Cigars - for Some, One of Life's Simple Pleasures
Cigars - for Some, One of Life's Simple Pleasures. REUTERS/Eduardo Munoz

Hand-rolled Cuban cigars have long been considered the best in the world, but for decades they have been illegal in the U.S. due to an embargo against goods from the Communist nation. That will all change under a new deal to normalize relations between the two countries announced Wednesday by Presidents Barack Obama and Raul Castro.

That means that Americans will finally be able to enjoy fine Cuban-made Cohiba, Romeo Y Julieta and Montecristo -- a favorite of Cuban revolutionary Che Guevara -- stogies in the comfort of their home-smoking lounges for the first time since 1959, when the embargo was instituted in the wake of the Cuban revolution led by Fidel Castro.

The opening of the floodgates to "cigarros Cubanos" is going to be a great thing for the cigar aficionados of the world, Christopher Bledsoe, president and owner of International Cigar Experts, an online cigar retailer based in Poughkeepsie, New York, said.

“It’s going to be really booming, because it’s something that people have wanted for so long and now they actually have that right to import them. It’s going to be massive, massive business,” Bledsoe said Wednesday. “It’s just like for all of a person’s life they couldn’t have this one thing and now they can have it.”

That sentiment is shared by Rob Norris, CEO of cigar retailer JR Cigar, but he said he wasn't sure when Americans will actually be able to get their hands on the most legendary cigars in the world.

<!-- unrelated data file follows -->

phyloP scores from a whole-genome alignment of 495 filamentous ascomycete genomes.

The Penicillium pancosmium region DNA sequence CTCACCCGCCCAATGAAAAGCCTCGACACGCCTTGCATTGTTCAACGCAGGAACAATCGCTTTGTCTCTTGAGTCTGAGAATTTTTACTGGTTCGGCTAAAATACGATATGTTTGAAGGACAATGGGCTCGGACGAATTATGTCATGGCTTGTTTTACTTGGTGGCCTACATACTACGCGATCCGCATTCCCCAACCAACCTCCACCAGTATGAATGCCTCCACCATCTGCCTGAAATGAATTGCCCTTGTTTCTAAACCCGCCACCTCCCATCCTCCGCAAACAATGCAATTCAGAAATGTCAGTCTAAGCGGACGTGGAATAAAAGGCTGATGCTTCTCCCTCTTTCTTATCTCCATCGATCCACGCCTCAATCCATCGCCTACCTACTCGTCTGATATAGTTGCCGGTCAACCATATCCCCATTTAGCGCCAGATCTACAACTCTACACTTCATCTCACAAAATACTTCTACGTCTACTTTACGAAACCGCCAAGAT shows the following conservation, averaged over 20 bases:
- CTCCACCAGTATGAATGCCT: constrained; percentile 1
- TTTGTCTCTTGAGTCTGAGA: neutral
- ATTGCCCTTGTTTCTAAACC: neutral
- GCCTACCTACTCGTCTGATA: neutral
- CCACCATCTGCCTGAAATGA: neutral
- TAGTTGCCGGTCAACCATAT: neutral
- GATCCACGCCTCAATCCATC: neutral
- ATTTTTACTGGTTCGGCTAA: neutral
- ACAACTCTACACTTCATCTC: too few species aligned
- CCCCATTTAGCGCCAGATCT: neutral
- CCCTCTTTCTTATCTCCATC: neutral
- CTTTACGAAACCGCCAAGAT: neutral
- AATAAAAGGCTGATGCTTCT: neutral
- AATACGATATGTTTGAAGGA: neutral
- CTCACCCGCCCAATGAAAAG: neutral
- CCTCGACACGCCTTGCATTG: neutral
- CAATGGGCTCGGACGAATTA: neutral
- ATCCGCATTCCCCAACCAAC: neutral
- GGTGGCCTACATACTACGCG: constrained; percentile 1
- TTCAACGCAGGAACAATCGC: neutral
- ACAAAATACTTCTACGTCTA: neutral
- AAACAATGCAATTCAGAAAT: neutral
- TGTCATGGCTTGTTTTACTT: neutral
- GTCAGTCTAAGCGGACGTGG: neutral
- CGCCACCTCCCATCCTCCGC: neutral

"It will be fantastic, obviously," Norris told CNBC shortly before the lifting of the embargo was announced. "Who knows what the news will be or how long it will take to take place, but that would be very exciting."

But there is a catch. U.S. travelers to Cuba will only be allowed to legally bring $400 worth of goods, and only $100 worth of alcohol and tobacco combined, back to the states. That severely limits the ability for consumers to stock their humidors with Cubans, and retailers face an adjustment process as they figure out exactly what the new paradigm for U.S.-Cuba relations will mean for their businesses.

“It does bring about a plethora of questions that we’ll have to make sure we sort out with our lawyers,” Bledsoe said. “It’s $400 of imports but only $100 worth of tobacco or alcohol. I assume we can only advertise Cuban cigars of $100 value or less. That’s my first inquiry to my lawyer … but as long as the legal highway is totally clear, we will definitely embrace this world.”

While cigar lovers across America are likely cracking open the champagne and logging into to begin planning Havana vacations as a result the lifting on travel restrictions, there may be a downside, as well.

“There might be a rise in counterfeit Cubans just because of the fact that these are something that are going to be desired,” Bledsoe said.

But he doesn’t believe that such concerns will have a major impact on the market. “One thing I’ve noticed in the cigar world is that cigar makers will not sacrifice the integrity of their curing processes, so I don’t think we are going to see a lot of bad Cuban cigars,” Bledsoe added.